With National Apprenticeship Week upon us, we wanted to shed some light on what it’s like to be a CityFibre apprentice....
- Teach English to speakers of other languages in a range of settings
- Great opportunities to travel to exciting locations
- Work can be short term or part time and you'll need a TEFL qualification
As an EFL teacher you'll teach English to people whose first or main language isn't English. You could also specialise in teaching English for particular purposes, like business or entry to higher education.//=nl2br( $texts['main'] )?> //=$texts['hidden'];?>
- Prepare and teach language lessons and activities
- Produce learning resources
- Encourage talking to develop language and understanding
- Set and mark tests and exercises
- Organise social and cultural activities, like sports, social events and trips
- Keep learner records
You could work at a language school, at a college or from home. Your working environment may be outdoors some of the time.
EFL teachers in language schools in the UK are often on short-term or sessional contracts and may be paid by the hour or week. You can get higher pay in further and higher education, but sometimes you'll need a teaching qualification as well as a TEFL qualification.
Your hours will vary depending on your employer or the type of teaching you do. Some jobs involve evening and weekend work, or intensive courses over the summer holidays.
Salaries in overseas language schools vary widely from country to country. Some companies offer incentives like accommodation and the cost of return flights, while others take off living expenses and health insurance costs. You should check what's included and the cost of living in a country before judging the value of a salary. You'd also need to know if you have to pay for anything in advance, like visa fees, even if it will be refunded later on.
This role would be ideal for someone with strong spoken and written communication skills, good listening skills, confidence and a lively personality, patience and a good sense of humour, the ability to get on well with people of all ages and from different backgrounds and cultures, the ability to adapt your teaching style to suit your students, and creativity to plan lessons that are both practical and enjoyable.
You might find that terms like EFL, TESL, TESOL, ESOL and TEFL are used. These are all different names for teaching English to people who don't have it as a first language.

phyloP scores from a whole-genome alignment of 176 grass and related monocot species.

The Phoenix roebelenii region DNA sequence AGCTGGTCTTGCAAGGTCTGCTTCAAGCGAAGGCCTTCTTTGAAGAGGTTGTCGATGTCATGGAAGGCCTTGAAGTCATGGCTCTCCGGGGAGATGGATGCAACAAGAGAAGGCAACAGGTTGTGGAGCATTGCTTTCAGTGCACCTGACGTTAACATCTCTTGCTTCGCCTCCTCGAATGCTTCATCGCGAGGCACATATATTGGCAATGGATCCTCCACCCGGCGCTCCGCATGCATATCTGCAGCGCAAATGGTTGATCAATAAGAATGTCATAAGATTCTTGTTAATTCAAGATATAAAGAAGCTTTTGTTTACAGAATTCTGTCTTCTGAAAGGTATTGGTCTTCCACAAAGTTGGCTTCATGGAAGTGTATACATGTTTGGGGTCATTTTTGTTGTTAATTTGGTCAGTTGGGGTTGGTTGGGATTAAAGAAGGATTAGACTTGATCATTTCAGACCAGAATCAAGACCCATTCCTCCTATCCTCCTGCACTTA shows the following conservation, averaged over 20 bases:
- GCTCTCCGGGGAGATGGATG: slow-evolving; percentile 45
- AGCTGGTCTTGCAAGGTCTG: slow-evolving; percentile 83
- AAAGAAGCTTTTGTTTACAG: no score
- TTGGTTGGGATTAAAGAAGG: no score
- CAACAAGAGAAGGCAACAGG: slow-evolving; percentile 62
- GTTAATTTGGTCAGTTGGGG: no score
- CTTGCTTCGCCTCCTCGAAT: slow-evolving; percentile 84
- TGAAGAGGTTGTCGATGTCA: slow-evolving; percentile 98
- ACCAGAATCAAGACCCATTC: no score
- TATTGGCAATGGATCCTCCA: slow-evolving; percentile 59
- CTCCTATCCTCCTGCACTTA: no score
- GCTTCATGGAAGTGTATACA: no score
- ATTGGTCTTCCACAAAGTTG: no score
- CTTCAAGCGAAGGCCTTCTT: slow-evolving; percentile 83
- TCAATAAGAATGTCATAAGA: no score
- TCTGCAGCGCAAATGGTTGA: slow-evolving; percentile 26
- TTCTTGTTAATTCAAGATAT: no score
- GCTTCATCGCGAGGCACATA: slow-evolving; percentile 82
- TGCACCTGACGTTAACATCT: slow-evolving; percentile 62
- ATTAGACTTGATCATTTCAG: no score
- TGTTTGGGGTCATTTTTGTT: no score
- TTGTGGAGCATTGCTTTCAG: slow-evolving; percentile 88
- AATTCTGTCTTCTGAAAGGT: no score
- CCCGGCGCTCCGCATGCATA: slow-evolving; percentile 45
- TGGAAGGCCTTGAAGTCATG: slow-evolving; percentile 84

There are no set requirements, but employers may expect you to have a TEFL (Teaching English as a Foreign Language) qualification. To be accepted onto a TEFL course, you'll usually need to be at least 18, have an excellent standard of English and have at least 2 A levels.
Some employers may also expect you to have a degree or postgraduate course that gives you qualified teacher status (QTS). Useful subjects include: English, linguistics, modern foreign languages or education studies.
You can take Teaching English as a Foreign Language (TEFL) courses at colleges and private training providers all over the world. They vary widely in cost and length. You can do a full-time course lasting 4 weeks or 120 hours, a part-time course lasting 11, 16 weeks or 36 weeks or a distance learning course where you may need to arrange your own teaching practice.
The most common TEFL qualifications are Certificate of English Language Teaching to Adults (Cambridge CELTA) and Certificate in Teaching English to Speakers of Other Languages (Trinity CertTESOL).
You could get experience as a paid language assistant in schools abroad. You do not need Teaching English as a Foreign Language qualifications for this, but you'll need to have completed at least 2 years in higher education. The British Council has information about working abroad as an English language assistant.
You may need foreign language skills for some jobs.
You can also work as an EFL teacher in further education. You'll usually need a Level 5 Diploma in Education and Training, which you can do through professional development. After the Diploma, you can get qualified teacher learning and skills status (QTLS). To work in schools in the UK, you'll usually need to be a qualified teacher.
To be a qualified EFL teacher you'll need to be at least 20 years old and pass enhanced background checks, as you may be working with children and vulnerable adults.
With experience, you may be able to progress to a management position in a commercial language school or a college. You could also move into private tuition or teacher training. You could open your own language school or write EFL learning materials, online resources and apps.